If the Bureau’s source data aren’t "fully representative of the checking account market as a whole," what can we learn from the findings that the Bureau has published? One way to look at the findings is to check each against what you know about your bank and its customers’ experience with overdrafts. Another perspective is to assume that the findings represent areas of concern for the Bureau as it continues to evaluate whether additional rules are warranted in this area, but no more than that. Clearly, these are only hints of things the Bureau may decide need further regulation; they should not be taken as harbingers of what will develop.

A summary of the key findings in the report:

  1. OD fees represent the majority of total checking account fees that consumers pay, and opted-in consumers they are about 75% of total account fees, averaging over $250 a year.
     
  2. In a variation of the old "80/20" rule, the Bureau reports that its samplings show that 8% of customers pay nearly three-quarters of all OD fees.
     
  3. Younger customers are more likely to overdraw their accounts than seniors.
     
  4. Opted-in accounts (under Regulation E) are three times as likely to be overdraft more than 10 times a year as accounts that have not been opted-in, and opted-in accounts have seven times as many ODs resulting in fees as accounts that aren’t opted-in. Note that the Bureau isn’t ready yet to say there’s a cause-and-effect relationship there.
     
  5. Transactions overdrawing an opted-in account are often smaller than for accounts that aren’t opted-in. The Bureau reported the median debit card transaction amount leading to an OD fee was $24 and the median amount of all debits leading to an OD fee is $50.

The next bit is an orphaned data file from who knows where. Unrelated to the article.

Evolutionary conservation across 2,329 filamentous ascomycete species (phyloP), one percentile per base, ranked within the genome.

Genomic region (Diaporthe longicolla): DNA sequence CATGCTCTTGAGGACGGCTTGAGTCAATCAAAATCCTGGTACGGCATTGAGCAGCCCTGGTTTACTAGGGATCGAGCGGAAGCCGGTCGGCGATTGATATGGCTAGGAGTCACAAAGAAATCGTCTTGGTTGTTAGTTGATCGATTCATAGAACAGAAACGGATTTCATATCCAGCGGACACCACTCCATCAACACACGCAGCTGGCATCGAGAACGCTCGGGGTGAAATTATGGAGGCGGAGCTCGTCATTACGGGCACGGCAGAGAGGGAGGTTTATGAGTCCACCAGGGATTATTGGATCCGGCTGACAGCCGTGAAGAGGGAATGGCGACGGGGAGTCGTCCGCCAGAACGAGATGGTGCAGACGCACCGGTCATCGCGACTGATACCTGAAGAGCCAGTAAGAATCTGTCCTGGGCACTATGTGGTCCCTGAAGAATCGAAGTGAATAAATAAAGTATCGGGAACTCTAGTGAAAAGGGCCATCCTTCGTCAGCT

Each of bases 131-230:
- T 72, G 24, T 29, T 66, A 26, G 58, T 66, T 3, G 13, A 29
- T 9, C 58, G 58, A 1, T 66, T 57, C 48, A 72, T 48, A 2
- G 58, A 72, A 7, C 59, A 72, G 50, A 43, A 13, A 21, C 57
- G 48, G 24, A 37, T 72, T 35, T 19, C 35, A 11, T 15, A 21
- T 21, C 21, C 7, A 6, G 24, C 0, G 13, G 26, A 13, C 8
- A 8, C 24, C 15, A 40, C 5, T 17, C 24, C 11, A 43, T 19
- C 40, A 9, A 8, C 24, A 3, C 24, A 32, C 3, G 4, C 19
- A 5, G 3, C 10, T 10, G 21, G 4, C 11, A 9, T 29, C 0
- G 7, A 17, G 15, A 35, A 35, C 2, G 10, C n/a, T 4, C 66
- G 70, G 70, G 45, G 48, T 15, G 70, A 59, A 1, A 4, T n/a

6. More than half of the consumers who overdraft bring their accounts positive within 3 days and three-quarters within one week. With a typical OD fee of $34 for an overdraft balance of under $24, the "borrowing" cost to the consumer can exceed 17,000 percent!

As noted earlier, the focus of the Bureau’s report is the consumer account that’s been opted in for overdraft service of ATM and one-time debit card transactions. If you offer such overdraft services and have substantial numbers of opted-in accounts, you should consider the observations the Bureau has made in its report. If your bank has adopted a de minimis overdraft amount or tiered its fees so that smaller overdrafts result in smaller per item fees, you have probably already addressed much of the report’s "message."

FDIC: You misunderstood what we said

By John S. Burnett

In September 2013, the FDIC issued a Financial Institution Letter (FIL-43-2013) to explain its Supervisory Approach to Payment Processing Relationships with Merchant Customers That Engage in Higher-Risk Activities. In conjunction with the September guidance on its expectations, the FDIC referred to a 2011 informational article with lists of examples of merchant categories that had been associated with high-risk activity at that time. The FDIC now believes that a number of banks interpreted those lists as examples of merchant categories with which the agency prohibited or discouraged banks from doing business.